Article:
NEW YORK—The Wallflowers’ Jakob Dylan and Rami Jaffee are playing the first music they’ve written together in seven years, songs from their new album, “Glad All Over.”
Along with drummer Jack Irons of the Red Hot Chili Peppers, they’re getting ready to go on the road, and are clearly enjoying their reunion.
Dylan said, “It’s the beginning of the next beginning, of the other end of the first beginning. We don’t really conceptualize how far it needs to go or how far it wants to go, I think we just take it one step at a time and here we are again.”
But to understand their true beginnings, you have to go back two decades. In the late ‘80s, they created a following that began on an unusual stage—Canter’s Deli—a Los Angeles landmark known for serving up rock-and-rye in its kibitz room.
Dylan recalled, “It was great. The beer was like, a dollar fifty, which people liked that a lot. We were young, we were hungry.”
Mark Canter, of Canter’s Deli, said, “Nothing was organized, songs would fall apart halfway through because nobody knew how they ended. It wasn’t rehearsed at all, and they were just winging it.”
But the crowds grew, from 30 to 300 in just a couple of weeks, launching The Wallflowers on a wild ride. There were the hit singles, “One Headlight” and “6th Avenue Heartache,” a pair of Grammys, and sales of 7 million albums. Their latest single, “Reboot the Mission,” is a tribute to the British punk band The Clash, and its lead singer, Mick Jones.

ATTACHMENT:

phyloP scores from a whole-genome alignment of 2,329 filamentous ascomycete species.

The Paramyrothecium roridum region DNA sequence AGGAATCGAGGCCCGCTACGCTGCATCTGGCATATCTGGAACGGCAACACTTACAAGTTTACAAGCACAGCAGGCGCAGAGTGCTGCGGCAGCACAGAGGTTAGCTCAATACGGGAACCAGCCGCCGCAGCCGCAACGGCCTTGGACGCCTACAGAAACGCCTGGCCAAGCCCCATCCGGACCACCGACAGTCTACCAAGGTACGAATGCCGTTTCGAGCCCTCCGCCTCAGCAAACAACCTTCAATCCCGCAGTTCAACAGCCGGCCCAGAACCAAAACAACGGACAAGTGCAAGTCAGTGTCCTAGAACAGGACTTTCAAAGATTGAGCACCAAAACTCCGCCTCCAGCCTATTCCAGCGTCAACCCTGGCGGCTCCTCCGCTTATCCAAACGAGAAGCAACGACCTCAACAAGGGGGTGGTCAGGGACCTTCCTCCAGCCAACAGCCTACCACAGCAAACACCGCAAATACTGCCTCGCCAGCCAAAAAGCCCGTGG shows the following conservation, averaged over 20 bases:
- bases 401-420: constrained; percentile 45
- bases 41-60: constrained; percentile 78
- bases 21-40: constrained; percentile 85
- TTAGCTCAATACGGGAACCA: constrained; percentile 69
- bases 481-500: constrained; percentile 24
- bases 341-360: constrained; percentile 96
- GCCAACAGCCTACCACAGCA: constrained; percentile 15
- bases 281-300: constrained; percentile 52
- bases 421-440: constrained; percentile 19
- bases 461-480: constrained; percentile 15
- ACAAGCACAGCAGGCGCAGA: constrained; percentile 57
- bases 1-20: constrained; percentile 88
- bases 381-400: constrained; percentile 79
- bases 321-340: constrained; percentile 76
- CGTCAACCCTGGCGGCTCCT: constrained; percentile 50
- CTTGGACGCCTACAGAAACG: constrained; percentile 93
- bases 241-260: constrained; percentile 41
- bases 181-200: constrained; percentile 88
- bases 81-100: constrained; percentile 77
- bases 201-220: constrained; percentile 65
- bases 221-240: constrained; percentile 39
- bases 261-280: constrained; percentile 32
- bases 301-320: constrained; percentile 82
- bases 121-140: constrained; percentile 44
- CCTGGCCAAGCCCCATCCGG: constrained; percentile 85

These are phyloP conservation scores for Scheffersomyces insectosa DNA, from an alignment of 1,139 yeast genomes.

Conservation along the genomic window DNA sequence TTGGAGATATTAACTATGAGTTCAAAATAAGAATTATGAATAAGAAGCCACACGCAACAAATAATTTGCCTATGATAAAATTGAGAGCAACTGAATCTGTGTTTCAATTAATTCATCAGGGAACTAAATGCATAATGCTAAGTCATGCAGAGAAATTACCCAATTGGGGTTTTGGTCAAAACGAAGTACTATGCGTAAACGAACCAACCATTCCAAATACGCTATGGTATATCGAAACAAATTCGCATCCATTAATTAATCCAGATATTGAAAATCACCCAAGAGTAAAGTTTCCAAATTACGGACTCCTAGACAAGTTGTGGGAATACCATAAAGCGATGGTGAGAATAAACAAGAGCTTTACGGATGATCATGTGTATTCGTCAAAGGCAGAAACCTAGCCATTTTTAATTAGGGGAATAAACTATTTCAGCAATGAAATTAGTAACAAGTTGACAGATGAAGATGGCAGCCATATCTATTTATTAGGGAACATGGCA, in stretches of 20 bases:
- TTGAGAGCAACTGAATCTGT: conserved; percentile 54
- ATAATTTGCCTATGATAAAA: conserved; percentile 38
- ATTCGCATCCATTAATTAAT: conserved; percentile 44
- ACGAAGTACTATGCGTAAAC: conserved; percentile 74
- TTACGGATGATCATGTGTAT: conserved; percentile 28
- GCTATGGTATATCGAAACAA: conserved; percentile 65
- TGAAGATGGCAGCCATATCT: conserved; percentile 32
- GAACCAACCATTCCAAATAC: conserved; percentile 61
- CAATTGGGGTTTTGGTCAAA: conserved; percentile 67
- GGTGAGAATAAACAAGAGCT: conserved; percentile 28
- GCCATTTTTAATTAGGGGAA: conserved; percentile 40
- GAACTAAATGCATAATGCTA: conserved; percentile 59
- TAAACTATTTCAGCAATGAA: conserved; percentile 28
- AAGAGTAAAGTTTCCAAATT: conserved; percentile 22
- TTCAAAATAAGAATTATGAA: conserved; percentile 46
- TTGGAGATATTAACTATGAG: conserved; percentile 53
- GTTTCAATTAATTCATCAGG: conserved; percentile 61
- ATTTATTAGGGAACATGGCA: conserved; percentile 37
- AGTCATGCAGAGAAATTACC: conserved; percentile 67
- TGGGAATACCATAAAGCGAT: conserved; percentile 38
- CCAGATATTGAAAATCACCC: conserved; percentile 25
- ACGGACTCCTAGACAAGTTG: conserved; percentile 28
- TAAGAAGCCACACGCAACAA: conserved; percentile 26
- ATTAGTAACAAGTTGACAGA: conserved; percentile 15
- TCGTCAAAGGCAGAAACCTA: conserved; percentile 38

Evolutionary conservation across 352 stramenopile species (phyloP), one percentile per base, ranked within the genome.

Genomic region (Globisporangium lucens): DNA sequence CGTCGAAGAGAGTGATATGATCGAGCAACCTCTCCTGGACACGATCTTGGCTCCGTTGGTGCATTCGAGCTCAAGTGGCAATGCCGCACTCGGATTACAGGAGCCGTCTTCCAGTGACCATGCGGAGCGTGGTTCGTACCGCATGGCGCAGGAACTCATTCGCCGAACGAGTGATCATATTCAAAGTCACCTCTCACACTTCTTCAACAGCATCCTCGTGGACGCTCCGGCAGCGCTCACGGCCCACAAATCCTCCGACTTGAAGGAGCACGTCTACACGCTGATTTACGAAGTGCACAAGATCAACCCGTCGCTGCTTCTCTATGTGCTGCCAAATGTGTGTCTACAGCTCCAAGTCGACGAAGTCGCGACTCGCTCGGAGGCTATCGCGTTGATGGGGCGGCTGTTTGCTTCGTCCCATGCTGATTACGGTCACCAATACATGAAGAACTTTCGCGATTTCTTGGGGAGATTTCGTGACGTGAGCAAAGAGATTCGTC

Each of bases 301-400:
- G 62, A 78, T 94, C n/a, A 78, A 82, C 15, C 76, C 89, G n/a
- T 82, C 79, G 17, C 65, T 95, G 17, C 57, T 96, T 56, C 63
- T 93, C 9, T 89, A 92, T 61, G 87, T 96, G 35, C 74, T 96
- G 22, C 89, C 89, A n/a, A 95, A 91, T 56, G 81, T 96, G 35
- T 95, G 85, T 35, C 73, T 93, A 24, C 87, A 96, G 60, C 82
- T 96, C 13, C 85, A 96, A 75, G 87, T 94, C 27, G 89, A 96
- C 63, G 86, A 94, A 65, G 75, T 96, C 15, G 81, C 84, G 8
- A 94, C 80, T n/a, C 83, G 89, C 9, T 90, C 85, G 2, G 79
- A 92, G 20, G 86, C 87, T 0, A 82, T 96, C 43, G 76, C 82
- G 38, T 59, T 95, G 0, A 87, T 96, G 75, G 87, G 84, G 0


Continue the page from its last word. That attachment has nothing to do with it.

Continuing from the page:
Asked if the band picked up where they left off musically, Dylan said, “No, even better actually. We left a little burnt out. We left a little confused I think. So we came back pretty fired up. Better energy than we’ve had in years.”
They’re rebooting the band at a time when the music business seems to be changing by the minute, due to the internet—a fast way to connect with fans, but crowded with instant hits like videos from Korean rapper Psy, one of which has toppped 400 million views on YouTube.
Watch a feature on the Korean rapper in the video below.
Dylan said, referring to the video, “I don’t know who that is, but whatever he’s doing is a fluke. Now you’re gonna have legions of people who are gonna try to emulate that and they’re gonna fail. But anything anybody like me says about that stuff sound like sour grapes, that’s how kids find their music, that’s how people receive it. I don’t want to hear one more guy talk about how it was better before.”
Still, Dylan admits he’s old school when it comes to songwriting. Nearly all of The Wallflowers’ hits were written on his vintage guitar that he bought when he was 17 years old.
Dylan said, “Guitars have life to them. All instruments have life to them. You can buy a $60,000 guitar that’s dead inside, it has no stories. These are storytellers and they write things.”
Some might argue that storytelling also runs in the family. His father Bob Dylan is still recording and touring at the age of 71.
Asked about his father’s impression of The Wallflowers getting back together, Dylan said, “Not right now but when I stopped he was curious why we were stopping. He thought we had a really good thing going on, and why would you stop, which I guess he was right, cause we ended up getting back together.”
Jaffe said, “What we have now is a certain wisdom that’s what happens when you get older. But it’s true. Now we’re in it for better reasons than even when we were teenagers.”
The youthful exuberance and experience of age might just strike the perfect chord with fans.